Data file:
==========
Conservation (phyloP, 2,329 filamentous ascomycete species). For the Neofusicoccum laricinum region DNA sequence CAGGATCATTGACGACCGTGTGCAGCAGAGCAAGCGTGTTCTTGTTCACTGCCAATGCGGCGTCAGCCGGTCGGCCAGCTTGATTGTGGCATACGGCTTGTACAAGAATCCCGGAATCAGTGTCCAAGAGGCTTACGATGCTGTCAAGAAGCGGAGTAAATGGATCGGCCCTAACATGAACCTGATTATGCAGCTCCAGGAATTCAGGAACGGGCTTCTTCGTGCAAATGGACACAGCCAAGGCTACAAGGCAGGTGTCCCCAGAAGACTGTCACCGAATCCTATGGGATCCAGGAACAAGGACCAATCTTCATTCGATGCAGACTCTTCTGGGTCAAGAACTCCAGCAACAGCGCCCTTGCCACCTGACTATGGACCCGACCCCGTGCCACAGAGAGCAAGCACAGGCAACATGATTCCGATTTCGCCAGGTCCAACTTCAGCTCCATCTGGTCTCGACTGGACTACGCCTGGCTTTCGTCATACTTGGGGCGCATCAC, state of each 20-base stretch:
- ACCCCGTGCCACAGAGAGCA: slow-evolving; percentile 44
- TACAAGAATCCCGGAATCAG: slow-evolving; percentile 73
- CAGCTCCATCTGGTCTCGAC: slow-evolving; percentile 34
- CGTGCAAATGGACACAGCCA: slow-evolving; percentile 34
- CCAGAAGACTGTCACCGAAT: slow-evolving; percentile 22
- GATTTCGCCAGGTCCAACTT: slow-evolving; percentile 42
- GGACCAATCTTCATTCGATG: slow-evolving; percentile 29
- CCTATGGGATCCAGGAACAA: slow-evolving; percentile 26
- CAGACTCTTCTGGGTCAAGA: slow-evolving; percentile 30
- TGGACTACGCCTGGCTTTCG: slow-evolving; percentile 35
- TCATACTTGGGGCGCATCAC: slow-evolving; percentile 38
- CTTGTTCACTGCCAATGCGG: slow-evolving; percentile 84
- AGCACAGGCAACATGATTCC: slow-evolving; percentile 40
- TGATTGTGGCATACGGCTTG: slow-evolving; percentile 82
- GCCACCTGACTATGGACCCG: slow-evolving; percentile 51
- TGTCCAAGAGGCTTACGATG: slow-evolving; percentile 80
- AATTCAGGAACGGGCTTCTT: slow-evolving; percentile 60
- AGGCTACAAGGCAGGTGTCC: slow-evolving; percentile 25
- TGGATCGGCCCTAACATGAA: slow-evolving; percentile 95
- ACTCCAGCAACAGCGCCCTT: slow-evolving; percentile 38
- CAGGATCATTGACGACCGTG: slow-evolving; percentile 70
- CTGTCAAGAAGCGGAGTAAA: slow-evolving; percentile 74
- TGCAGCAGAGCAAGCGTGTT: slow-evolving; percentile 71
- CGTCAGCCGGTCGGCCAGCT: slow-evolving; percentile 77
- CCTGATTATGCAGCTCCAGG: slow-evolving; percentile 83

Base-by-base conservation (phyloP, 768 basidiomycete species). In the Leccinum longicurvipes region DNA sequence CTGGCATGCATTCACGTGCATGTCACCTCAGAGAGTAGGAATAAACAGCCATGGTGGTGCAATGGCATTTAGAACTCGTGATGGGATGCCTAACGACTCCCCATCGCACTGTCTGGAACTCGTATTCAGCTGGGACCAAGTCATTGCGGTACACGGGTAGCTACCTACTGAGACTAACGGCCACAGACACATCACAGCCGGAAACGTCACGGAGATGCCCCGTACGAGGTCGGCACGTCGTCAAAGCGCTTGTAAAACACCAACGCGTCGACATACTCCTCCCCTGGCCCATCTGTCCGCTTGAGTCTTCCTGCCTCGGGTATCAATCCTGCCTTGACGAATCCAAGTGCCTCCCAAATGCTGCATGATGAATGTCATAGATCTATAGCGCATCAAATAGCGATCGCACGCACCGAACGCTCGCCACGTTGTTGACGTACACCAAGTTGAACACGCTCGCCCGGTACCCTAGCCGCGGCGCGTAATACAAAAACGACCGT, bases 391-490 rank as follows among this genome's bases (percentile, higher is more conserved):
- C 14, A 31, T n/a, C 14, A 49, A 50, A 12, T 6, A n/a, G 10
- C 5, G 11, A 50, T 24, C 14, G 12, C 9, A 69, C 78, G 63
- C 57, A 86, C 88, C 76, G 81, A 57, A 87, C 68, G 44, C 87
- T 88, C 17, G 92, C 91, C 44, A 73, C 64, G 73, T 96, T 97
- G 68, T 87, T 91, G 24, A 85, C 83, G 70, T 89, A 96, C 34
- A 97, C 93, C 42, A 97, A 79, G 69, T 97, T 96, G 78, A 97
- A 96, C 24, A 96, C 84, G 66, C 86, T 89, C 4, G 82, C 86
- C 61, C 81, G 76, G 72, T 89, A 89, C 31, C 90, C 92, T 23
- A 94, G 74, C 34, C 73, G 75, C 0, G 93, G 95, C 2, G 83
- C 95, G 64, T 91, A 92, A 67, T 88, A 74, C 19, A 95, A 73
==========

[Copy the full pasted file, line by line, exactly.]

Conservation (phyloP, 2,329 filamentous ascomycete species). For the Neofusicoccum laricinum region DNA sequence CAGGATCATTGACGACCGTGTGCAGCAGAGCAAGCGTGTTCTTGTTCACTGCCAATGCGGCGTCAGCCGGTCGGCCAGCTTGATTGTGGCATACGGCTTGTACAAGAATCCCGGAATCAGTGTCCAAGAGGCTTACGATGCTGTCAAGAAGCGGAGTAAATGGATCGGCCCTAACATGAACCTGATTATGCAGCTCCAGGAATTCAGGAACGGGCTTCTTCGTGCAAATGGACACAGCCAAGGCTACAAGGCAGGTGTCCCCAGAAGACTGTCACCGAATCCTATGGGATCCAGGAACAAGGACCAATCTTCATTCGATGCAGACTCTTCTGGGTCAAGAACTCCAGCAACAGCGCCCTTGCCACCTGACTATGGACCCGACCCCGTGCCACAGAGAGCAAGCACAGGCAACATGATTCCGATTTCGCCAGGTCCAACTTCAGCTCCATCTGGTCTCGACTGGACTACGCCTGGCTTTCGTCATACTTGGGGCGCATCAC, state of each 20-base stretch:
- ACCCCGTGCCACAGAGAGCA: slow-evolving; percentile 44
- TACAAGAATCCCGGAATCAG: slow-evolving; percentile 73
- CAGCTCCATCTGGTCTCGAC: slow-evolving; percentile 34
- CGTGCAAATGGACACAGCCA: slow-evolving; percentile 34
- CCAGAAGACTGTCACCGAAT: slow-evolving; percentile 22
- GATTTCGCCAGGTCCAACTT: slow-evolving; percentile 42
- GGACCAATCTTCATTCGATG: slow-evolving; percentile 29
- CCTATGGGATCCAGGAACAA: slow-evolving; percentile 26
- CAGACTCTTCTGGGTCAAGA: slow-evolving; percentile 30
- TGGACTACGCCTGGCTTTCG: slow-evolving; percentile 35
- TCATACTTGGGGCGCATCAC: slow-evolving; percentile 38
- CTTGTTCACTGCCAATGCGG: slow-evolving; percentile 84
- AGCACAGGCAACATGATTCC: slow-evolving; percentile 40
- TGATTGTGGCATACGGCTTG: slow-evolving; percentile 82
- GCCACCTGACTATGGACCCG: slow-evolving; percentile 51
- TGTCCAAGAGGCTTACGATG: slow-evolving; percentile 80
- AATTCAGGAACGGGCTTCTT: slow-evolving; percentile 60
- AGGCTACAAGGCAGGTGTCC: slow-evolving; percentile 25
- TGGATCGGCCCTAACATGAA: slow-evolving; percentile 95
- ACTCCAGCAACAGCGCCCTT: slow-evolving; percentile 38
- CAGGATCATTGACGACCGTG: slow-evolving; percentile 70
- CTGTCAAGAAGCGGAGTAAA: slow-evolving; percentile 74
- TGCAGCAGAGCAAGCGTGTT: slow-evolving; percentile 71
- CGTCAGCCGGTCGGCCAGCT: slow-evolving; percentile 77
- CCTGATTATGCAGCTCCAGG: slow-evolving; percentile 83

Base-by-base conservation (phyloP, 768 basidiomycete species). In the Leccinum longicurvipes region DNA sequence CTGGCATGCATTCACGTGCATGTCACCTCAGAGAGTAGGAATAAACAGCCATGGTGGTGCAATGGCATTTAGAACTCGTGATGGGATGCCTAACGACTCCCCATCGCACTGTCTGGAACTCGTATTCAGCTGGGACCAAGTCATTGCGGTACACGGGTAGCTACCTACTGAGACTAACGGCCACAGACACATCACAGCCGGAAACGTCACGGAGATGCCCCGTACGAGGTCGGCACGTCGTCAAAGCGCTTGTAAAACACCAACGCGTCGACATACTCCTCCCCTGGCCCATCTGTCCGCTTGAGTCTTCCTGCCTCGGGTATCAATCCTGCCTTGACGAATCCAAGTGCCTCCCAAATGCTGCATGATGAATGTCATAGATCTATAGCGCATCAAATAGCGATCGCACGCACCGAACGCTCGCCACGTTGTTGACGTACACCAAGTTGAACACGCTCGCCCGGTACCCTAGCCGCGGCGCGTAATACAAAAACGACCGT, bases 391-490 rank as follows among this genome's bases (percentile, higher is more conserved):
- C 14, A 31, T n/a, C 14, A 49, A 50, A 12, T 6, A n/a, G 10
- C 5, G 11, A 50, T 24, C 14, G 12, C 9, A 69, C 78, G 63
- C 57, A 86, C 88, C 76, G 81, A 57, A 87, C 68, G 44, C 87
- T 88, C 17, G 92, C 91, C 44, A 73, C 64, G 73, T 96, T 97
- G 68, T 87, T 91, G 24, A 85, C 83, G 70, T 89, A 96, C 34
- A 97, C 93, C 42, A 97, A 79, G 69, T 97, T 96, G 78, A 97
- A 96, C 24, A 96, C 84, G 66, C 86, T 89, C 4, G 82, C 86
- C 61, C 81, G 76, G 72, T 89, A 89, C 31, C 90, C 92, T 23
- A 94, G 74, C 34, C 73, G 75, C 0, G 93, G 95, C 2, G 83
- C 95, G 64, T 91, A 92, A 67, T 88, A 74, C 19, A 95, A 73